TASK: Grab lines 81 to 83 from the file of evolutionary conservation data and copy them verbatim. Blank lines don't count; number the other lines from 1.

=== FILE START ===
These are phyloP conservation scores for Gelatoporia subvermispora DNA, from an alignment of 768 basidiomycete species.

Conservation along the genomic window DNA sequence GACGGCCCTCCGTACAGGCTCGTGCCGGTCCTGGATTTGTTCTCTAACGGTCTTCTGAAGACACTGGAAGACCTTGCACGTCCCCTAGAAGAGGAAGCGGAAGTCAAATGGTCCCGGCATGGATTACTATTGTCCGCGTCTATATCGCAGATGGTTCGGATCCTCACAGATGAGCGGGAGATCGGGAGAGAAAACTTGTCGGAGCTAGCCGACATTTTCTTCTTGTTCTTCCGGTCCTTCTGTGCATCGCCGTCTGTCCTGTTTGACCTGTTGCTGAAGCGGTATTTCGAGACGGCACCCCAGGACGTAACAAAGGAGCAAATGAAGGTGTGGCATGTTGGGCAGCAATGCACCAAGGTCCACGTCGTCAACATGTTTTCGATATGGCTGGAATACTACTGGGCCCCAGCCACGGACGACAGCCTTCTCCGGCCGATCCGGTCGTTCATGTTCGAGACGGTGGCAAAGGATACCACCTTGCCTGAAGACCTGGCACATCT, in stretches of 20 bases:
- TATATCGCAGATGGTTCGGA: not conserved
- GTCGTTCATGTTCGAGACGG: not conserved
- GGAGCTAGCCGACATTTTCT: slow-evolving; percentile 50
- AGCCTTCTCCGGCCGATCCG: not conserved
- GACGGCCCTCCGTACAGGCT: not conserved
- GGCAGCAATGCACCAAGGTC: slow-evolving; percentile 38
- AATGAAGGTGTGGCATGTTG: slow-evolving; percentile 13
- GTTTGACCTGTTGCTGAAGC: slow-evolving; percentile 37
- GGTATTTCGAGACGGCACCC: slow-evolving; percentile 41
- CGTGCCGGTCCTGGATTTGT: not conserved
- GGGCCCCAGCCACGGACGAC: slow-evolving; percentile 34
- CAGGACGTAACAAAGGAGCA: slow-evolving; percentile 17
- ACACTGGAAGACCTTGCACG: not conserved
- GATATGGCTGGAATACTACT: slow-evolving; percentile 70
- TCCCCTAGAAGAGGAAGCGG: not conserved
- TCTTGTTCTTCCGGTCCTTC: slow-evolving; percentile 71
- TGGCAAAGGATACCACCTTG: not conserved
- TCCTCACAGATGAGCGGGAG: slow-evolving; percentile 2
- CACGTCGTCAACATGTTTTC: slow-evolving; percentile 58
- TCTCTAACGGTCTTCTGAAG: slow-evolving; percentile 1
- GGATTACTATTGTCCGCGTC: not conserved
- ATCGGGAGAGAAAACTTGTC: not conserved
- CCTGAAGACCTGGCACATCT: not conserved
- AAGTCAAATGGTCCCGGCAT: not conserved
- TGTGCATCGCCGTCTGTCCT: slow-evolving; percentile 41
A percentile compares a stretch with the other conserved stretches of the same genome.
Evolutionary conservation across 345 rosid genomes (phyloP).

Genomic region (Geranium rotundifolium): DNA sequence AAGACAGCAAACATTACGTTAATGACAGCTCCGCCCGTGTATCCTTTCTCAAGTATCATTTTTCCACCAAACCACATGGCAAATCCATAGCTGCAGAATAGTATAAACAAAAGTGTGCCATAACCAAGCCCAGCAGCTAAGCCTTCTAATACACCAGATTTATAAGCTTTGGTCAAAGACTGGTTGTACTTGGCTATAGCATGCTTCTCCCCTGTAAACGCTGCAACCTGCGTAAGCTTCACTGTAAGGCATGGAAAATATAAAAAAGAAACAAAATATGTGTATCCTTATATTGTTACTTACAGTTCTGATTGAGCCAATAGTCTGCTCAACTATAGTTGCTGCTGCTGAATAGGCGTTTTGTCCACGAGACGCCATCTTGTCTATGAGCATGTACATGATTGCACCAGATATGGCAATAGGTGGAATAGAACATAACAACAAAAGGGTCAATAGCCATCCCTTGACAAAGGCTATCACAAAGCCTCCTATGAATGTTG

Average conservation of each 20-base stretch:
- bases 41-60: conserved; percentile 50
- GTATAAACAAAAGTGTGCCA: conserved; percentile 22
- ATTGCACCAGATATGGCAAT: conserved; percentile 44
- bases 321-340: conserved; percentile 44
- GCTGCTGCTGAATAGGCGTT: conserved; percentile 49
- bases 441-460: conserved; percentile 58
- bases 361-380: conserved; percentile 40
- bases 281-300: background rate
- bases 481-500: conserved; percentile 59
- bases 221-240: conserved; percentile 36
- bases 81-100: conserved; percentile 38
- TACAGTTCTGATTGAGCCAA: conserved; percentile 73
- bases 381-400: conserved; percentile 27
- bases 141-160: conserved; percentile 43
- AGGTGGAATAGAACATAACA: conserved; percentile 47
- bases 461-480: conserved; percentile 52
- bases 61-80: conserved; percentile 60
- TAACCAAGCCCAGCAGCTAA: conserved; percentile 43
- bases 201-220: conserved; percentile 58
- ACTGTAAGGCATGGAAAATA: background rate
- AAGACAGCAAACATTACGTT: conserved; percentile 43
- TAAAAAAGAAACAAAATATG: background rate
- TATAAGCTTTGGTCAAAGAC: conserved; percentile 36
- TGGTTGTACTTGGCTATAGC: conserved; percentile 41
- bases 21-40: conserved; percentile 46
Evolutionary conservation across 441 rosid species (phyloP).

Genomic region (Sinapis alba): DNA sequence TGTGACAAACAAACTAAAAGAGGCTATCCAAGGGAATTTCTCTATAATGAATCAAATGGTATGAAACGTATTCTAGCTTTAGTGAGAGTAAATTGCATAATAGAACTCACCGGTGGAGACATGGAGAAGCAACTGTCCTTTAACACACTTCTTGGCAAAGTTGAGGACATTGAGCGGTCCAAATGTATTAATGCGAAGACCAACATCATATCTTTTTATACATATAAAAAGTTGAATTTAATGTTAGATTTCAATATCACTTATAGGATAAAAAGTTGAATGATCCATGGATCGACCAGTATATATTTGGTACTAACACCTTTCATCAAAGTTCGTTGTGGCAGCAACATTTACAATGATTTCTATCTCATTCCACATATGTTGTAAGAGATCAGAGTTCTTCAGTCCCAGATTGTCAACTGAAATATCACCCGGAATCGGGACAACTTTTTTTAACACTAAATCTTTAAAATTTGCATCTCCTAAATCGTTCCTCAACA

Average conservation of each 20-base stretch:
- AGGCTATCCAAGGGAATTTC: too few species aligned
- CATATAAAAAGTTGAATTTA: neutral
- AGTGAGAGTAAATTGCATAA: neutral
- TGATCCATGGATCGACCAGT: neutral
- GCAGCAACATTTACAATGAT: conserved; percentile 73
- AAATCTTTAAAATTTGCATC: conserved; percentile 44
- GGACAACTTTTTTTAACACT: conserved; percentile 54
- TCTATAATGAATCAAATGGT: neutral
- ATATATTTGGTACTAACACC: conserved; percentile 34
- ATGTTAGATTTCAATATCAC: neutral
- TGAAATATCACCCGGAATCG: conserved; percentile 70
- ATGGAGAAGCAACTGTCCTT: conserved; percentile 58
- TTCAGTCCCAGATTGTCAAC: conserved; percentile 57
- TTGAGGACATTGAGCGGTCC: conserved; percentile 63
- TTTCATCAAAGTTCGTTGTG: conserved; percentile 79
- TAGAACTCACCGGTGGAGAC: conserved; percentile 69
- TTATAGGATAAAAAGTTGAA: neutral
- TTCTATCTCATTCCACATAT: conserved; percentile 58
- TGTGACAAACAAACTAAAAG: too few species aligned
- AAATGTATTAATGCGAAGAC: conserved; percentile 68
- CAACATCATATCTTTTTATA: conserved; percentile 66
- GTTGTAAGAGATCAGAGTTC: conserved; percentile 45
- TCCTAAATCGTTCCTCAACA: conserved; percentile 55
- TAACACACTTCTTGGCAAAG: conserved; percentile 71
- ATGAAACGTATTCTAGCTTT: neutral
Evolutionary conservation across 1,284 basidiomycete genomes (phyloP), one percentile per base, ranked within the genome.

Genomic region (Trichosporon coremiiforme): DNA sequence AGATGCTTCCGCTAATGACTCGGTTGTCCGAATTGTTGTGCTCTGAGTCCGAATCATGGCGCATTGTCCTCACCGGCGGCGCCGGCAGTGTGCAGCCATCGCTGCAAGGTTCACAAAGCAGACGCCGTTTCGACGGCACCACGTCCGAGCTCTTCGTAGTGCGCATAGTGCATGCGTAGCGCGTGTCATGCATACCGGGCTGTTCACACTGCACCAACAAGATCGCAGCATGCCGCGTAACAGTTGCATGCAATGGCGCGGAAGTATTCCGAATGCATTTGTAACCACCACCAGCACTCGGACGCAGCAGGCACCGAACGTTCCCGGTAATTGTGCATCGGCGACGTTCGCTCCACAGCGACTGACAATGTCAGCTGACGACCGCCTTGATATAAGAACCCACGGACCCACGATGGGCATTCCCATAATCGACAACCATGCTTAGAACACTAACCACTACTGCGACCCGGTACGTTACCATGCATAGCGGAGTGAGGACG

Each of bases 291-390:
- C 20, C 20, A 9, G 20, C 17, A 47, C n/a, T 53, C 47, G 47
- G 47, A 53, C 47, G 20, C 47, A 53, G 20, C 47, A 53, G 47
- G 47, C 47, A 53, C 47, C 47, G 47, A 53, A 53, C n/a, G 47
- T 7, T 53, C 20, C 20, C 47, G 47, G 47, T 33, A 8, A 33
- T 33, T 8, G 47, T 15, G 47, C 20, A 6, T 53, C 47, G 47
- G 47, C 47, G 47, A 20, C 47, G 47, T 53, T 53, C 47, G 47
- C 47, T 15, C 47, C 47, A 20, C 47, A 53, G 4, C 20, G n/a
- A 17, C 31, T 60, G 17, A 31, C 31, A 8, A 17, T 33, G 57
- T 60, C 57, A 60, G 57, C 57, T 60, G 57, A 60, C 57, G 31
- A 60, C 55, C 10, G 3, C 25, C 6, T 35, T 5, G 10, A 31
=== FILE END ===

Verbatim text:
- GTTGTAAGAGATCAGAGTTC: conserved; percentile 45
- TCCTAAATCGTTCCTCAACA: conserved; percentile 55
- TAACACACTTCTTGGCAAAG: conserved; percentile 71